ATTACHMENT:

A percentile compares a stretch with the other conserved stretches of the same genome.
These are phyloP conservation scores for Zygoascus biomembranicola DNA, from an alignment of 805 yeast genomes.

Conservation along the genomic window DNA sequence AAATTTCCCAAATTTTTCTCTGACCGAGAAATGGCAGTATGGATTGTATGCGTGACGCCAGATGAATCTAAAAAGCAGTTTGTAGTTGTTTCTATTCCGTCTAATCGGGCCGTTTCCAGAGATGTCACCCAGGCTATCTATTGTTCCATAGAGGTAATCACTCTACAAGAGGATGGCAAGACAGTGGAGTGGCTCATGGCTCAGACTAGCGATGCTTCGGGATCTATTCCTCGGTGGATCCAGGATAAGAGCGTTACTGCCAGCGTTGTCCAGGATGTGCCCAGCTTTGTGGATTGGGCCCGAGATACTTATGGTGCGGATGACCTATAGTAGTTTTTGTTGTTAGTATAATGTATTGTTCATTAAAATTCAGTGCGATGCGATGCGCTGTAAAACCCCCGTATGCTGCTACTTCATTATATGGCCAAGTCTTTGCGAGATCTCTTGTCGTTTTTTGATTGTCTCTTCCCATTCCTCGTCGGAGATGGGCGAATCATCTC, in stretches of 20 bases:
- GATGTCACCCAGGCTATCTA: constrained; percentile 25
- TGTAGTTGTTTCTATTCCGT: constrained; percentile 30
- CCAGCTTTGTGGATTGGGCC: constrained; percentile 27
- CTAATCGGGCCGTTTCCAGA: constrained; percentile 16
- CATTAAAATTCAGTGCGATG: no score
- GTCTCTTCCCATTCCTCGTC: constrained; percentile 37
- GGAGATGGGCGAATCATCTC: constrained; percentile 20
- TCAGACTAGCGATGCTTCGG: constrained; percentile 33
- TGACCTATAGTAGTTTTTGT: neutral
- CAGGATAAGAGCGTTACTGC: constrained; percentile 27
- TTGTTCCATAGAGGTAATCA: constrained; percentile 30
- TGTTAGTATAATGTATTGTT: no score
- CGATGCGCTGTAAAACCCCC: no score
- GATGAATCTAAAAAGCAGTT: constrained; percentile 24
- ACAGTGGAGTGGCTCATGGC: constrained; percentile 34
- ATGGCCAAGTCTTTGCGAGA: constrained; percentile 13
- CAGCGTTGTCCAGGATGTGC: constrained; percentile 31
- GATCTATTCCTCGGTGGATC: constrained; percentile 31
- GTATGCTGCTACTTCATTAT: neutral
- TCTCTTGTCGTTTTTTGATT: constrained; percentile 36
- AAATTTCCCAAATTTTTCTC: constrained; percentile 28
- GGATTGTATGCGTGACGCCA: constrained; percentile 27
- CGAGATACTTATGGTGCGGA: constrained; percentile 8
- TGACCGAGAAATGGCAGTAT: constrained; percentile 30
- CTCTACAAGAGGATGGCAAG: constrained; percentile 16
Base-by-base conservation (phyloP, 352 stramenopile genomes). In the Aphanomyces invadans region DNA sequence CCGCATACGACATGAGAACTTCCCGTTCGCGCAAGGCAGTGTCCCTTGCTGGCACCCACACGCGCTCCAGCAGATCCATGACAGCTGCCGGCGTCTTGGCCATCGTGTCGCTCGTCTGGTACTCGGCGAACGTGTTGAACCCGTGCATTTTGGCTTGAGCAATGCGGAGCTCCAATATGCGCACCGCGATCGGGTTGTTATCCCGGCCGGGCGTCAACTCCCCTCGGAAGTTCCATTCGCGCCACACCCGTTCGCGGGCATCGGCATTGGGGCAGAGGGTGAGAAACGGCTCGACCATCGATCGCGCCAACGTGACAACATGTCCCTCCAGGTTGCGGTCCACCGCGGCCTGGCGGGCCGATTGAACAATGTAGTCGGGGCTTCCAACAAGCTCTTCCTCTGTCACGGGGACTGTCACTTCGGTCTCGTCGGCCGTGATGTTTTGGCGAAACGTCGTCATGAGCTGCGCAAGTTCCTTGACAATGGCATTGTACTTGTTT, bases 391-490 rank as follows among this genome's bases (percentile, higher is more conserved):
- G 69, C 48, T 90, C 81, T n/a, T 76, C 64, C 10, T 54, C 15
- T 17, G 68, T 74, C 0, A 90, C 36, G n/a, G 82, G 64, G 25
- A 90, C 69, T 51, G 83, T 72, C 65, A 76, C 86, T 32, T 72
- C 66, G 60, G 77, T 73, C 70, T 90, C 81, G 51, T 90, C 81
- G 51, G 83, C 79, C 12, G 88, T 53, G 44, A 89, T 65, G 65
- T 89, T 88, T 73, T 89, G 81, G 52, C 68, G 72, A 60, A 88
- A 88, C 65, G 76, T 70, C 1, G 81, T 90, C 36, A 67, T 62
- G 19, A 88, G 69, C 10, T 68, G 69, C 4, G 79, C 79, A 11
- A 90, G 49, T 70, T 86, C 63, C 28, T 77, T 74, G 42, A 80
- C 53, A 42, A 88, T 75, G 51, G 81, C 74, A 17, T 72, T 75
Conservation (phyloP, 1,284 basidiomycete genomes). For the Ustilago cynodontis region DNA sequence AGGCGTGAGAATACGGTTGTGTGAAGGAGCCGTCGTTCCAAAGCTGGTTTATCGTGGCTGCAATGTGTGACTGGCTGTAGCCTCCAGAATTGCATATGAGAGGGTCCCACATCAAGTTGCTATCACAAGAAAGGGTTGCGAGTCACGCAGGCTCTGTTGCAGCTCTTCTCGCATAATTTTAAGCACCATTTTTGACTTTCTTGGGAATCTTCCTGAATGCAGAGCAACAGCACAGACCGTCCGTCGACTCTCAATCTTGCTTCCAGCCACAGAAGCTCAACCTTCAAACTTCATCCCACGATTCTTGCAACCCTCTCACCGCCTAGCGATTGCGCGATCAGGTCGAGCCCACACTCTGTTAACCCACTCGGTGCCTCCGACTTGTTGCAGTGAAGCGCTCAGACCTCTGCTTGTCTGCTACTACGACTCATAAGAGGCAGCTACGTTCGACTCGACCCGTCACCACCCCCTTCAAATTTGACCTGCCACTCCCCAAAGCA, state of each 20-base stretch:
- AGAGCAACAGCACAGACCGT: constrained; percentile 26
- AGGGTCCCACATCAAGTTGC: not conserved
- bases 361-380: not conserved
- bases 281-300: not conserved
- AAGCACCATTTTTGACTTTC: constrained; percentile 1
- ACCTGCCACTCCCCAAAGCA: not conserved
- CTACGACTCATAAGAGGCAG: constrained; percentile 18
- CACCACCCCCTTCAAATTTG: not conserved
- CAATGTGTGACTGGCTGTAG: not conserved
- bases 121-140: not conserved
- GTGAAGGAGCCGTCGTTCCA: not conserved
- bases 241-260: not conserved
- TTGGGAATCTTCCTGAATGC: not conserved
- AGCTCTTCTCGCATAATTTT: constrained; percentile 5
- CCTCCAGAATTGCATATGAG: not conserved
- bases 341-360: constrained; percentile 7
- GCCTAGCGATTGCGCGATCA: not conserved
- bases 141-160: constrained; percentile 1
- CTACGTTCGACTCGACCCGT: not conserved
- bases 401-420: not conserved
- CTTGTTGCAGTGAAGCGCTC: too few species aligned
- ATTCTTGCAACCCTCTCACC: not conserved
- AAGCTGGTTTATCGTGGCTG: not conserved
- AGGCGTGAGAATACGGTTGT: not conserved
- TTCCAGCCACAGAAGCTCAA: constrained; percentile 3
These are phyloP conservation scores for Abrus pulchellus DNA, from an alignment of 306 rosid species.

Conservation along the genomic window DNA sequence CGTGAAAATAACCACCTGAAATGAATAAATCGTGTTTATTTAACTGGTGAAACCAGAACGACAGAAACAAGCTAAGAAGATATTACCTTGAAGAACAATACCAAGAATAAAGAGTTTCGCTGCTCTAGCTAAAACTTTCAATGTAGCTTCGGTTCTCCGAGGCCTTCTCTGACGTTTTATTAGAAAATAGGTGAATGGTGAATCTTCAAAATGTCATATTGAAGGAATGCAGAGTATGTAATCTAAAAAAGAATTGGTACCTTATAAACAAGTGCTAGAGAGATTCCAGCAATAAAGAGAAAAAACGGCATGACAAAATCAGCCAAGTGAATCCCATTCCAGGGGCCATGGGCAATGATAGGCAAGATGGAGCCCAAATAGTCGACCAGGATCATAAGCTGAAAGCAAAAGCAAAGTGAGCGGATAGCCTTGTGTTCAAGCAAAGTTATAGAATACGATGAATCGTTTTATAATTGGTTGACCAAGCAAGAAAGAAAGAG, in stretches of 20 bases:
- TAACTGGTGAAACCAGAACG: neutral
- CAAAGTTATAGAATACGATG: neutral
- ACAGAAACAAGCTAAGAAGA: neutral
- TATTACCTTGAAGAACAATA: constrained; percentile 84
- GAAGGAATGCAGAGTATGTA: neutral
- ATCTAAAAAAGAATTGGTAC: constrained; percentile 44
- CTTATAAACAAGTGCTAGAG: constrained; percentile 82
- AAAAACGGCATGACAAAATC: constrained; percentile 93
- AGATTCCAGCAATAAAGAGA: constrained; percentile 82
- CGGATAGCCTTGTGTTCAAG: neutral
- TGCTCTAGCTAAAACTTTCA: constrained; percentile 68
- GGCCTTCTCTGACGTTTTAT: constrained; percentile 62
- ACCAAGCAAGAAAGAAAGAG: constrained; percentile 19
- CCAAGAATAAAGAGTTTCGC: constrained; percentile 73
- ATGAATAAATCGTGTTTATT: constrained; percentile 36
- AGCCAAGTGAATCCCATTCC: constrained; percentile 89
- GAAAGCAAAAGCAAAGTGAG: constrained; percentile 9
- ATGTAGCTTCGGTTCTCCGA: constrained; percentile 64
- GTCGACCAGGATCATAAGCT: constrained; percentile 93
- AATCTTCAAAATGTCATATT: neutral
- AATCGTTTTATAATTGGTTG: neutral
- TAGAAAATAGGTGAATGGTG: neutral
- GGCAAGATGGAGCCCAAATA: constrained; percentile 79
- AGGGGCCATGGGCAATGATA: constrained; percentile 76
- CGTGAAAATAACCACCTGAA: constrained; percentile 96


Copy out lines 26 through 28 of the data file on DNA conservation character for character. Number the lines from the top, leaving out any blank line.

- CGAGATACTTATGGTGCGGA: constrained; percentile 8
- TGACCGAGAAATGGCAGTAT: constrained; percentile 30
- CTCTACAAGAGGATGGCAAG: constrained; percentile 16